Tibet

After Sri Lanka, news media pros should consider taking a long, detailed look at China

After Sri Lanka, news media pros should consider taking a long, detailed look at China

The horrendous Easter massacre in Sri Lanka dominates the current news cycle, with good cause.

By  coincidence, only weeks ago The Guy surveyed the worldwide phenomenon of  terror, murder and persecution against Christians. Looking ahead, the media might prepare features on a long-running and elaborate government effort aimed at all religions, with this upcoming peg: the 70th anniversary of Mao’s October 1 proclamation of the People’s Republic of China. 

Michael Meyer, author of “The Road to Sleeping Dragon” and other books on China, reminds us in a Wall Street Journal op-ed (behind pay wall) about three religious anniversaries in 2019. It is 10 years since deadly riots in Xinjiang province provoked a major crackdown against Muslims; 20 years since the party launched its effort to liquidate the Fulan Gong movement; and 60 years since Tibet’s young Dalai Lama fled Chinese occupiers’ harassment of Buddhists. All three campaigns persist.

As for Christianity, the regime fears the increasing numbers of converts and continually applies counter-measures.  In north central China, for example, troops last year demolished the Golden Lampstand Church in Linfen, spiritual home for 50,000 evangelicals, just weeks after a Catholic church was destroyed in Xian city.  Under Communist Party boss Xi Jinping’s policy of severe social control, less severe damage has been inflicted on at least 1,500 church buildings.   

The most recent U.S. Department of State survey on global religious freedom notes that China recognizes only five “patriotic” associations that cover Catholicism, Protestantism, Buddhism, Taoism, and Islam. All gatherings are required to register with the atheistic regime  -- which believers understandably resist – or risk criminal penalties.  “There continue to be reports the government tortured, physically abused, arrested, detained, sentenced to prison, or harassed adherents of both registered and unregistered religious groups,” State says. 

For China roundups, writers might ask who  is the most important figure in the world’s largest nation in terms of religion.

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Religious persecution: Why not cover all groups feeling Beijing's wrath, not just Protestants?

Religious persecution: Why not cover all groups feeling Beijing's wrath, not just Protestants?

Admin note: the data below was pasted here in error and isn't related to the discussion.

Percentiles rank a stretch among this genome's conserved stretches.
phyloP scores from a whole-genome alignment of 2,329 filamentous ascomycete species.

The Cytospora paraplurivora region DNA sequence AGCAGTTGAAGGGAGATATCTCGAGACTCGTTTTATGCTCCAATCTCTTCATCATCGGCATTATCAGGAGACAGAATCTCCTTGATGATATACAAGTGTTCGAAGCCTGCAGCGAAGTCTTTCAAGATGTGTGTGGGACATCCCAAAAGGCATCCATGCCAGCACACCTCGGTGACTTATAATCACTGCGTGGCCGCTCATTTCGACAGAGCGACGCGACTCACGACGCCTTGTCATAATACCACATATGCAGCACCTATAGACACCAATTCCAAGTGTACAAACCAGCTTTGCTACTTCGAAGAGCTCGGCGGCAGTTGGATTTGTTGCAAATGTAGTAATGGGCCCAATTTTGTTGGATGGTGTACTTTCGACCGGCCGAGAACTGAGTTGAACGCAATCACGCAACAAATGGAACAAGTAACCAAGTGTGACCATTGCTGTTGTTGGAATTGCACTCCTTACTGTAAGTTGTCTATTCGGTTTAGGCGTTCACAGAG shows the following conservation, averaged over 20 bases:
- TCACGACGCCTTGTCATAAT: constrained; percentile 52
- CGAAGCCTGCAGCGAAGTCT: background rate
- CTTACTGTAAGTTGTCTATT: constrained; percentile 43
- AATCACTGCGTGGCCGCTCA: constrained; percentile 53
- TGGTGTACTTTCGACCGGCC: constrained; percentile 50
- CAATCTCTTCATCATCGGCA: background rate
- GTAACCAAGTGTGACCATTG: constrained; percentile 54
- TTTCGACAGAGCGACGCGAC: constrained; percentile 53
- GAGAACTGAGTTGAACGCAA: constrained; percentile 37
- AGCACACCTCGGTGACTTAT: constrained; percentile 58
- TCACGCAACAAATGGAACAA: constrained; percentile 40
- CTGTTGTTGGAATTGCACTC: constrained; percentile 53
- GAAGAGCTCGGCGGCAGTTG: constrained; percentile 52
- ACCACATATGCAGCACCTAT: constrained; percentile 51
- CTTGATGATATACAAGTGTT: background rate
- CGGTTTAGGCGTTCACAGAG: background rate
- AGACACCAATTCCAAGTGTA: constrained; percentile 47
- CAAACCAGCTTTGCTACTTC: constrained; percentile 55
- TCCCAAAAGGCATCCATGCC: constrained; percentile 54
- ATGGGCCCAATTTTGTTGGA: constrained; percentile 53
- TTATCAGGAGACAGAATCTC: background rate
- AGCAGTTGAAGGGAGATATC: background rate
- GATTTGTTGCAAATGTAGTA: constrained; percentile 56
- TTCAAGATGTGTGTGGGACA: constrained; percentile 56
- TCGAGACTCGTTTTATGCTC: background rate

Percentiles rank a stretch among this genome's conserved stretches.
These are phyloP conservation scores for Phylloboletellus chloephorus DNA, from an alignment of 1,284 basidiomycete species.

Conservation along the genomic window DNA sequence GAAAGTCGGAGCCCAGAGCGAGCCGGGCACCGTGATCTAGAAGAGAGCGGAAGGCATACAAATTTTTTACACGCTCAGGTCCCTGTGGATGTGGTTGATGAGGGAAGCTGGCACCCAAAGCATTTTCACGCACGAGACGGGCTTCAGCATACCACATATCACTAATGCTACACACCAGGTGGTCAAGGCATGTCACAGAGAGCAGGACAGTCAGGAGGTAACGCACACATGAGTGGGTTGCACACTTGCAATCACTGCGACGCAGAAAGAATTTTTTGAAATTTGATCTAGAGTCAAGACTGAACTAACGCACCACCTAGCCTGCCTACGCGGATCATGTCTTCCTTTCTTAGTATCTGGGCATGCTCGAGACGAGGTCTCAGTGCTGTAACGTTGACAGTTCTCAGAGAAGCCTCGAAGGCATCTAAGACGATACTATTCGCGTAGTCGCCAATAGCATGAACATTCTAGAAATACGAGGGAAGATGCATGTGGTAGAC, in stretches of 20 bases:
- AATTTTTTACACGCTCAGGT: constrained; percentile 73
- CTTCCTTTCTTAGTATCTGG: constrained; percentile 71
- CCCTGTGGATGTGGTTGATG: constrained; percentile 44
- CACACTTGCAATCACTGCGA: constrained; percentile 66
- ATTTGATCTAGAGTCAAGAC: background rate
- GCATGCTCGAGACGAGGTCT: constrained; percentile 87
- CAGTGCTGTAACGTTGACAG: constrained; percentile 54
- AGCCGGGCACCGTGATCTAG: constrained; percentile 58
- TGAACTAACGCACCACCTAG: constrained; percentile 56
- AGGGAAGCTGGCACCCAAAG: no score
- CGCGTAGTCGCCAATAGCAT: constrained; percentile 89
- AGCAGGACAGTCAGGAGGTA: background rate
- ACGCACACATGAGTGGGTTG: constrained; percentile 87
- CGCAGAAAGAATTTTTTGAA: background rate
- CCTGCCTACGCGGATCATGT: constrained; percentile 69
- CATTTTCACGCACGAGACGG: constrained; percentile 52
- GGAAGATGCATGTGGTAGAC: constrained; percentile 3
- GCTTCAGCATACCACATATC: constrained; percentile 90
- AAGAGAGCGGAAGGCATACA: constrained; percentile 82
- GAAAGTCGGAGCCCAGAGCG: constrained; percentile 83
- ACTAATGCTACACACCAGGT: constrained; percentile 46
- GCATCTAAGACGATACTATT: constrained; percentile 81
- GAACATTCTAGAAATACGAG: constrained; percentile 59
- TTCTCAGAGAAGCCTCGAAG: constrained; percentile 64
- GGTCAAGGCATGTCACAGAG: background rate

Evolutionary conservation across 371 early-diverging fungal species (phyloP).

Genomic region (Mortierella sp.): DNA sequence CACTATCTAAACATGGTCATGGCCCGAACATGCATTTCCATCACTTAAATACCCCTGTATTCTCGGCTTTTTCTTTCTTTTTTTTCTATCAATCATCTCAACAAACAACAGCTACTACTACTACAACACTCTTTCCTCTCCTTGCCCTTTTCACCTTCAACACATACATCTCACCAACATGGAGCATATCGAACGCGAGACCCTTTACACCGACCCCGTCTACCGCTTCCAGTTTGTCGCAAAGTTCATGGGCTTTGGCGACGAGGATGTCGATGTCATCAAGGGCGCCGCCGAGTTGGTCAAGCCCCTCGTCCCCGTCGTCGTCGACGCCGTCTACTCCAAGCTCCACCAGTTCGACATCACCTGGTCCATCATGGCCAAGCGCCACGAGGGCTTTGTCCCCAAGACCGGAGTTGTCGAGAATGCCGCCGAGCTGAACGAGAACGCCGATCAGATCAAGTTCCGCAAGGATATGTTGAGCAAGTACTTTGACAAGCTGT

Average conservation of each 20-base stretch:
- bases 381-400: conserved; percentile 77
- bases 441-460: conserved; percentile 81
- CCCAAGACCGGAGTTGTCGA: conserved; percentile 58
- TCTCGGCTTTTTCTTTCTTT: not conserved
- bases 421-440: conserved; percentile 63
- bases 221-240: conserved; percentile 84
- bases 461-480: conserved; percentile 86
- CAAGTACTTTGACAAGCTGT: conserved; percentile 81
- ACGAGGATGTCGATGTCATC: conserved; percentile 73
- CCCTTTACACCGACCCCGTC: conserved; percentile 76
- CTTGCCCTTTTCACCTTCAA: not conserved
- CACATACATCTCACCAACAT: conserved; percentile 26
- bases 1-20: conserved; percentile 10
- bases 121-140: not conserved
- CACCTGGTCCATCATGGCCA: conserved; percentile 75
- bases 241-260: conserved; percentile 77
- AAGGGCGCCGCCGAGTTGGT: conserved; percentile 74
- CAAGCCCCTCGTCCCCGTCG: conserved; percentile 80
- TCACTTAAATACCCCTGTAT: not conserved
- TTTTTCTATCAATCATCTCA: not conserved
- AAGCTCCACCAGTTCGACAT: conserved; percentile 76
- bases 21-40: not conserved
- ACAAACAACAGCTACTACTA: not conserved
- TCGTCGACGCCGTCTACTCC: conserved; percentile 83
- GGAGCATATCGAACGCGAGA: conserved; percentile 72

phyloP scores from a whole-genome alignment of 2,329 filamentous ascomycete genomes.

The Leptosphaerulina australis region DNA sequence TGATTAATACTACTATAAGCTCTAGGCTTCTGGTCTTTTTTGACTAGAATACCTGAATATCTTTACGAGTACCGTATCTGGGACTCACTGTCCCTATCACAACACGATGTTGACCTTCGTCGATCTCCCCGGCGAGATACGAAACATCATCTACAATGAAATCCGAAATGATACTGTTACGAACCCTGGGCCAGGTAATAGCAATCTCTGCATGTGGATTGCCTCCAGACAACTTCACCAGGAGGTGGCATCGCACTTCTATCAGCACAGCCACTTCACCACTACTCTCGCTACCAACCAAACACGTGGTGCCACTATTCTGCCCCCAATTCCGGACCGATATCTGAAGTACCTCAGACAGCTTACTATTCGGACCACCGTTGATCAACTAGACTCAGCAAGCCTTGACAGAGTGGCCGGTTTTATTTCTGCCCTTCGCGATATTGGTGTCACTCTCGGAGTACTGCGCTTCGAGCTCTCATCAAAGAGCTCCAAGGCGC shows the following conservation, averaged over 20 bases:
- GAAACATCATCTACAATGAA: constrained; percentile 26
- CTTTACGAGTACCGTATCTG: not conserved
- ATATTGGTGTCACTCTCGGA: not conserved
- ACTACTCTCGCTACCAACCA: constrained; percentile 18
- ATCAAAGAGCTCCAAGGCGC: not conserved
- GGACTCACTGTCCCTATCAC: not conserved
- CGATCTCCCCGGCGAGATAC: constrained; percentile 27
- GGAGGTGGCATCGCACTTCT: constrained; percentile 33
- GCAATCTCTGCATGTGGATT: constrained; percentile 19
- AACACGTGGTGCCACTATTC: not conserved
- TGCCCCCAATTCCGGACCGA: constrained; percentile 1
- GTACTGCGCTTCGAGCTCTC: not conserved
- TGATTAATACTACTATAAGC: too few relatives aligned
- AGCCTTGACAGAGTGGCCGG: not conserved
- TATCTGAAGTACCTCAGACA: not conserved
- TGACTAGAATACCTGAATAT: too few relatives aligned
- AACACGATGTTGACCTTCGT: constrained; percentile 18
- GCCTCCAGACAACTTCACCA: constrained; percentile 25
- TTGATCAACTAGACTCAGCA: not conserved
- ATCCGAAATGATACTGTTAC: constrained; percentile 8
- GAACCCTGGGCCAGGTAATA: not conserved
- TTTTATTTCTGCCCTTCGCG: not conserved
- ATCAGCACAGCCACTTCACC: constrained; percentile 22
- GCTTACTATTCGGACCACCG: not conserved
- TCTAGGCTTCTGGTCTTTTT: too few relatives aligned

It seems that hardly a week goes by without China ramping up its campaign to mold domestic religious expression to its liking, and with some member of the international media elite taking a hard look at Beijing’s anti-religion policies.

Last week, Britain’s The Guardian newspaper took on the task. It’s grade? Let’s just say it achieved less than a perfect score. I’ll get to the widely circulated story’s (online, that is) limitations in a moment. But first let’s give it what praise it also deserves.

The piece focused on China’s Christians, or more accurately, on China’s Protestant Christians.

In this regard, the story was passable. It included the current talk out of China that the government intends to rewrite the Bible — though just which version is left unnamed — to suit its propaganda purposes. (In September, the online, evangelical website the Christian Post reported that both testaments were to be reworked to the government's liking, meaning more in line with its policies.)

Still, any story that draws attention to China’s hyper-paranoid approach toward religious expression is, in my book, a good thing, despite its shortcomings.

Only by hammering the point home again and again can outside pressure be brought to bear on Beijing’s policies, if, in fact, that’s even currently possible. (For example, don't expect President Donald Trump to ratchet up such pressure; for him and most world leaders relations with China are all about trade and financial investment).

The Guardian story led with the case of the Early Rain Covenant Church, one of China’s so-called “underground,” or non-government approved, congregations. Here’s the story’s top.